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Methodological and conceptual issues in the search for a relationship between animal body-size distributions and benthic habitat architecture

Robson, Belinda, Barmuta, L. A. and Fairweather, P. G. 2005, Methodological and conceptual issues in the search for a relationship between animal body-size distributions and benthic habitat architecture, Marine and freshwater research, vol. 56, no. 1, pp. 1-11, doi: 10.1071/MF04210.

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Title Methodological and conceptual issues in the search for a relationship between animal body-size distributions and benthic habitat architecture
Author(s) Robson, Belinda
Barmuta, L. A.
Fairweather, P. G.
Journal name Marine and freshwater research
Volume number 56
Issue number 1
Start page 1
End page 11
Publisher CSIRO Publishing
Place of publication Collingwood, Vic.
Publication date 2005
ISSN 1323-1650
1448-6059
Keyword(s) body-size spectra
habitat structure
habitat complexity
experimental design
Summary Benthic ecologists have studied the distribution of animal body sizes because it is a form of ‘taxon-free’ classification that may be a useful metric for describing variation within and between ecological communities. In particular, the idea that the allometry of physiological and life-history traits may control species composition and relative abundances implies a functional link between body-size distributions and communities. The physical structure of aquatic habitats has often been cited as the mechanism by which habitat may determine body-size distributions in communities. However, further progress is hindered by a lack of theoretical clarity regarding the mechanisms that connect body size to the characteristics of ecological communities, leading to methods that may obscure interesting trends in body-size data. This review examines the methodological and conceptual issues hindering progress in the search for a relationship between animal body size and habitat architecture and suggests ways to resolve these issues. Problems are identified with current methods for the measurement of animal body size, the data and measures used to quantify body-size distributions and the methods used to identify patterns therein. Fundamentally, renewed emphasis on the mechanisms by which animal body sizes are influenced by habitat architecture is required to refine methodology and synthesise results from pattern-seeking and mechanistic studies.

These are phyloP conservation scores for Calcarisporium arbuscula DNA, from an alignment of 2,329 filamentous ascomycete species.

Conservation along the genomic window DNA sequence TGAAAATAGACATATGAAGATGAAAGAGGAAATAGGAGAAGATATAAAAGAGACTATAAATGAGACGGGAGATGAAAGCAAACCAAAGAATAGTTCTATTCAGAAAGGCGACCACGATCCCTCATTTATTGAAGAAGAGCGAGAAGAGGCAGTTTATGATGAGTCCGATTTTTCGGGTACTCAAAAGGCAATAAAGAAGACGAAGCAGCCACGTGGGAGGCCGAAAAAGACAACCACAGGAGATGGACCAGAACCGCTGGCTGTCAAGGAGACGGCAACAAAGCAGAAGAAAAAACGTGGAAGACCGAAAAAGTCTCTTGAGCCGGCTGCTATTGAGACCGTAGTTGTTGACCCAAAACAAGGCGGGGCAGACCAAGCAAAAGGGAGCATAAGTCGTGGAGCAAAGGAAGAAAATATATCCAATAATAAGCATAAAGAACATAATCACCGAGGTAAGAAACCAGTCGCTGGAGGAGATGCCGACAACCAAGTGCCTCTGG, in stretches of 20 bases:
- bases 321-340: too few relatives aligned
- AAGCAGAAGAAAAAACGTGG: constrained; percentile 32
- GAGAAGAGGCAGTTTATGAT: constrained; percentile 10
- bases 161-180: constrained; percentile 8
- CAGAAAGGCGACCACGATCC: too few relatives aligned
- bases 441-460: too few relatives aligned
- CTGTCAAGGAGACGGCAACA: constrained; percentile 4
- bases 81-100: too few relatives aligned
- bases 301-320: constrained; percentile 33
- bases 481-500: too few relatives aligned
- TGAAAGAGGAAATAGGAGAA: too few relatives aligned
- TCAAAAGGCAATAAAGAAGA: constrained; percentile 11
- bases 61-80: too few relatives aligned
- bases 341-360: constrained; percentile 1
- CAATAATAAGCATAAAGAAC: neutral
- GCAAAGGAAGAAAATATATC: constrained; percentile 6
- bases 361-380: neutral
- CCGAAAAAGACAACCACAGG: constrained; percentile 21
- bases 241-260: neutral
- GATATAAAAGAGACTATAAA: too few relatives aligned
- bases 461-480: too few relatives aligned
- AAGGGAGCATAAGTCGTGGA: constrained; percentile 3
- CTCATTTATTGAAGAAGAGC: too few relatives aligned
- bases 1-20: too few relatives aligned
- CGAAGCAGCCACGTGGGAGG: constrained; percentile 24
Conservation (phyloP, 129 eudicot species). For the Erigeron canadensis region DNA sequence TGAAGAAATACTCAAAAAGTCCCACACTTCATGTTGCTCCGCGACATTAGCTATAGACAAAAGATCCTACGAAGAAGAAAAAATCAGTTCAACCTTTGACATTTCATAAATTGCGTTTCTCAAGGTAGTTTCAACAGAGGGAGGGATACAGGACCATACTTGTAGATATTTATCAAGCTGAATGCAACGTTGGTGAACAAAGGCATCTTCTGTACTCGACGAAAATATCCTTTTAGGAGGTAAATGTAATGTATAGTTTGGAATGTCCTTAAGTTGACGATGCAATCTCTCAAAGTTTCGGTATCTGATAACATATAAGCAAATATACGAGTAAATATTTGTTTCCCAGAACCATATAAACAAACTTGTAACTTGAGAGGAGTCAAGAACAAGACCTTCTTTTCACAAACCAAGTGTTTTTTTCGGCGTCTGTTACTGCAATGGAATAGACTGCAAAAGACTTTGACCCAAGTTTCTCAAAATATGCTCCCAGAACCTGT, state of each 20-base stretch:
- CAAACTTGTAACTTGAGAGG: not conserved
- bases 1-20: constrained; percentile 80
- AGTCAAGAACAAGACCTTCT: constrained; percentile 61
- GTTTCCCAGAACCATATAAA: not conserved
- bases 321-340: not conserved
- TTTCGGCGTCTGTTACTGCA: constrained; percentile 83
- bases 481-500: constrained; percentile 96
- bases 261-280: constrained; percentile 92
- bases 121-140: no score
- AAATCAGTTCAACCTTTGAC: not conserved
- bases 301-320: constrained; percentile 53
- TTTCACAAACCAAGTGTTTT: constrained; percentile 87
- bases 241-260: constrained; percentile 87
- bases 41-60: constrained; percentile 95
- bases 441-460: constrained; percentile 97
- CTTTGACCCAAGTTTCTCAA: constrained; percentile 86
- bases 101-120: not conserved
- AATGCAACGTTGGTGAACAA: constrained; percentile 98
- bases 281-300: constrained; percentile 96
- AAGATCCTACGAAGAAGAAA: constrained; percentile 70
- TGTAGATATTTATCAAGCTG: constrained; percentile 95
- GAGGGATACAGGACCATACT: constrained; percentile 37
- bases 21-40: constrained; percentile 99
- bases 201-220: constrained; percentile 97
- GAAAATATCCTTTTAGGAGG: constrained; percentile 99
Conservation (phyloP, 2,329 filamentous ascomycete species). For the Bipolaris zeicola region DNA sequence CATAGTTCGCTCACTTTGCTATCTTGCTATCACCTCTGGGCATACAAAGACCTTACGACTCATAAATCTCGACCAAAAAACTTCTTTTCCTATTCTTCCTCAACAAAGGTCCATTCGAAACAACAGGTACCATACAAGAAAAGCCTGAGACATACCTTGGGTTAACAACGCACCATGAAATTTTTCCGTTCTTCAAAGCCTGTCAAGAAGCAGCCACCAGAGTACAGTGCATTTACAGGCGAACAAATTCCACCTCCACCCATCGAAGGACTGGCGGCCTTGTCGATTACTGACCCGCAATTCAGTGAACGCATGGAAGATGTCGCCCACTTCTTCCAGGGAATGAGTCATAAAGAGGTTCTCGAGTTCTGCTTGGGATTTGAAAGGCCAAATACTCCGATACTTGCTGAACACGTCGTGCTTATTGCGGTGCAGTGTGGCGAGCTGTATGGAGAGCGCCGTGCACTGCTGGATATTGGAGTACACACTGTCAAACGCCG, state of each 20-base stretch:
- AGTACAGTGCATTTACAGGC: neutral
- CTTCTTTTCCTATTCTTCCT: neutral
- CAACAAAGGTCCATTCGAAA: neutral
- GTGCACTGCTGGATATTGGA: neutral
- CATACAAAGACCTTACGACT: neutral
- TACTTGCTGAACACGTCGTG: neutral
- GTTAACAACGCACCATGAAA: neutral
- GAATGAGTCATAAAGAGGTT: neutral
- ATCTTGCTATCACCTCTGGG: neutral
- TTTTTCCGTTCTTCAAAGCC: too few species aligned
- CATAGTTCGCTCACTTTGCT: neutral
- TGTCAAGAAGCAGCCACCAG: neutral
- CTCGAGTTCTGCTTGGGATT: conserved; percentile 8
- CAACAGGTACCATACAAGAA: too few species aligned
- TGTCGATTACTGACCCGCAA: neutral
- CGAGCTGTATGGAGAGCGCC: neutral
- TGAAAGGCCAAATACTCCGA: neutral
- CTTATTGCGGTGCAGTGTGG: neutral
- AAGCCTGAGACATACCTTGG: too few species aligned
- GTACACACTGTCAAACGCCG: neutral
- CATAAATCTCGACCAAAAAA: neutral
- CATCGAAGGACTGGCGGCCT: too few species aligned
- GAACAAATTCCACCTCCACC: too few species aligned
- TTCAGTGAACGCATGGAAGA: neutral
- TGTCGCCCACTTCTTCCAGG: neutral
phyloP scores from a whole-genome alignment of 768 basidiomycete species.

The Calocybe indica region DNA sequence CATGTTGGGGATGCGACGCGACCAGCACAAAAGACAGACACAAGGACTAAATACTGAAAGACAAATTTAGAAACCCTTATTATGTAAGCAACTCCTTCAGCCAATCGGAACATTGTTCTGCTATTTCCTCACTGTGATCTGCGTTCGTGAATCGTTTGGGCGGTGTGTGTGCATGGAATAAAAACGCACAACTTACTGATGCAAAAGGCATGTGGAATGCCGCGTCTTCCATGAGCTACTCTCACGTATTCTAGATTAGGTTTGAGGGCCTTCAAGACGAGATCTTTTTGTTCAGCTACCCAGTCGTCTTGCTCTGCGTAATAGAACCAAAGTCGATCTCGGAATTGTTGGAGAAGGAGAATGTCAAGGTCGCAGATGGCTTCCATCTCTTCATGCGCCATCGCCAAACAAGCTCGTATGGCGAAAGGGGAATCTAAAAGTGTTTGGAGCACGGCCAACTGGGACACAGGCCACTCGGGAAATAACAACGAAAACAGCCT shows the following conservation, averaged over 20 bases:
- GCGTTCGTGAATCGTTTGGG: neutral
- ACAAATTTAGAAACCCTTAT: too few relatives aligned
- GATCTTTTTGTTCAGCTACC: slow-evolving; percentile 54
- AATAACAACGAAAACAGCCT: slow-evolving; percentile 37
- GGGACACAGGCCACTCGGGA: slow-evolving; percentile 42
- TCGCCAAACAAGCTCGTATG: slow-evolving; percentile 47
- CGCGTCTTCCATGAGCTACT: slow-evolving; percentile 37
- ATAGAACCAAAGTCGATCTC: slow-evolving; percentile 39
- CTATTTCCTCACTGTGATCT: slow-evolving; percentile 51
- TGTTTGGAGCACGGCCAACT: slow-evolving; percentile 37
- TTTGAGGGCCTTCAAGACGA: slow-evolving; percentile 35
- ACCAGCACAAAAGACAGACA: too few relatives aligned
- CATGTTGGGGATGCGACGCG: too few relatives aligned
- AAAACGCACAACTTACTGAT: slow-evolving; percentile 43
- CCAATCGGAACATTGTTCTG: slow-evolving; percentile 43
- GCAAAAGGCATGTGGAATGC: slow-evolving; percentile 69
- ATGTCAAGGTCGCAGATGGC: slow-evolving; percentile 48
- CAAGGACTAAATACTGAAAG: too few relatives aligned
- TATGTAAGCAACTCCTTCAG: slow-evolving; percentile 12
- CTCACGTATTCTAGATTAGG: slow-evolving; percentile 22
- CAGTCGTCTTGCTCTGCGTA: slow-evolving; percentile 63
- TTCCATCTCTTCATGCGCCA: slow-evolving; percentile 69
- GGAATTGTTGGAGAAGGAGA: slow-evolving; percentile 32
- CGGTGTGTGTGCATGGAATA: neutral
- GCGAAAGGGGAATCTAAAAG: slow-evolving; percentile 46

Language eng
DOI 10.1071/MF04210
Field of Research 060299 Ecology not elsewhere classified
HERDC Research category C1 Refereed article in a scholarly journal
Copyright notice ©2005, CSIRO
Persistent URL http://hdl.handle.net/10536/DRO/DU:30003018

Document type: Journal Article
Collection: School of Ecology and Environment
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